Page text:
The battle is not yet joined. While Arma 3 is now available to buy, what you can download from Steam right now only represents an advance guard, a selection of showcase missions and equipment demonstrations. The main body is to follow, with the game's campaigns coming next month as a free add-on. There's the opportunity to join in multiplayer or download extra missions via Steam Workshop, but otherwise it's a slim offering and at the moment Arma 3 isn't a complete game. In lieu of a review, here are some first impressions.
If you're an Arma veteran, then welcome back to the war. Sure, the equipment's a little different and the terrain unfamiliar, but you know this conflict. You know it's unforgiving, you know it's long and you know it has its quirks. If this is your first taste of Arma's very particular flavour of war, then consider these showcase missions a dozen ways to die, some of them much easier than others.
Each of these missions highlights either a new addition to the series, or a staple that developers Bohemia Interactive have been busy trying to improve. The former includes a chance to go scuba diving or swoop helicopters across the game's bigger, broader islands, while the latter has you once again leading special forces teams into action or settling into the cramped commander's chair inside a main battle tank. All of them demand Arma's same mix of patience and pragmatism, plus a slight suspension of disbelief.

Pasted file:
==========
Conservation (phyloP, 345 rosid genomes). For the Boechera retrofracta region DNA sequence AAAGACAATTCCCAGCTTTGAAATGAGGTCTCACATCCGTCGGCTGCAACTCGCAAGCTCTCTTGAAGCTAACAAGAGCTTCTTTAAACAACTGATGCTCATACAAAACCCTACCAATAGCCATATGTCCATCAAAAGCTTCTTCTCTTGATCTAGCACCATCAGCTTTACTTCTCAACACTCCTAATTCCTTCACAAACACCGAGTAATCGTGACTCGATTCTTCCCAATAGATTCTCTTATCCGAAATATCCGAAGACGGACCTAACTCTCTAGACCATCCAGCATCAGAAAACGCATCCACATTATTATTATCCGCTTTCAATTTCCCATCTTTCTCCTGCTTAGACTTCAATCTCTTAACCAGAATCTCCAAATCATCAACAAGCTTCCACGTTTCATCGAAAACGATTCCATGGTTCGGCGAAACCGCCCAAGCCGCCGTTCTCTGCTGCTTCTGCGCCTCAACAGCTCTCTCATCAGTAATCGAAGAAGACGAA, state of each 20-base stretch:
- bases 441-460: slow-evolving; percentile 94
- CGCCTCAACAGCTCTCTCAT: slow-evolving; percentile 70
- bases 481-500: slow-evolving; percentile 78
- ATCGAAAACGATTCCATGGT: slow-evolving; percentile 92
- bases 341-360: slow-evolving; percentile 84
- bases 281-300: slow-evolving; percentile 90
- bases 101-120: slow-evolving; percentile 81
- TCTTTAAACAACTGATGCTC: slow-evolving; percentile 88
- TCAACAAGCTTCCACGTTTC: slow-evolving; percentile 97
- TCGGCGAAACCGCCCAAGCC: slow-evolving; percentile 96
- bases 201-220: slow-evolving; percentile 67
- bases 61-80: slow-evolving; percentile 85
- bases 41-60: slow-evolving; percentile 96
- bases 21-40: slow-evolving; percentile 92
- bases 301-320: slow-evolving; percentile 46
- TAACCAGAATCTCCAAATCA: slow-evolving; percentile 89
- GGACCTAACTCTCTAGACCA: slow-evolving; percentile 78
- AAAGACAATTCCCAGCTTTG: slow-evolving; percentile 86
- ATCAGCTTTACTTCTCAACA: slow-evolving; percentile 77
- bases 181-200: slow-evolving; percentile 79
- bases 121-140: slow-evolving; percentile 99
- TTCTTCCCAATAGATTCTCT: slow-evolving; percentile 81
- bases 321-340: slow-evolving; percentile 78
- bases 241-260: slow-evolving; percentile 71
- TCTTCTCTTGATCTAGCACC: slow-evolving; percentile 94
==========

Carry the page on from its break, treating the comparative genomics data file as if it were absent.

Take, for example, the role of a squad leader, tasked with defending a village from enemy attack. You have a few minutes to get your troops into position, issuing your orders via a system of nested menus that cover everything from where soldiers should head to what stance they need to adopt or even which direction to watch. Then, when the bullets start flying, you all instinctively fall prone, hard cover becoming your best friend, your enemies rarely more than a muzzle flash four hundred meters away.
Gunfights are peppered with the snap of high-velocity rounds flying past and consist of brief, furtive dashes and then intense readings of the land, an attempt to spot anything moving in the game's sometimes quite dense foliage. All about you your team call targets and, at your command, engage them or support one another. If you only face forward, focusing on the firefight, you can pretend not to notice their constant fidgeting and the mild confusion they display when confronted by a fence, dashing back and forth like a dog in a yard.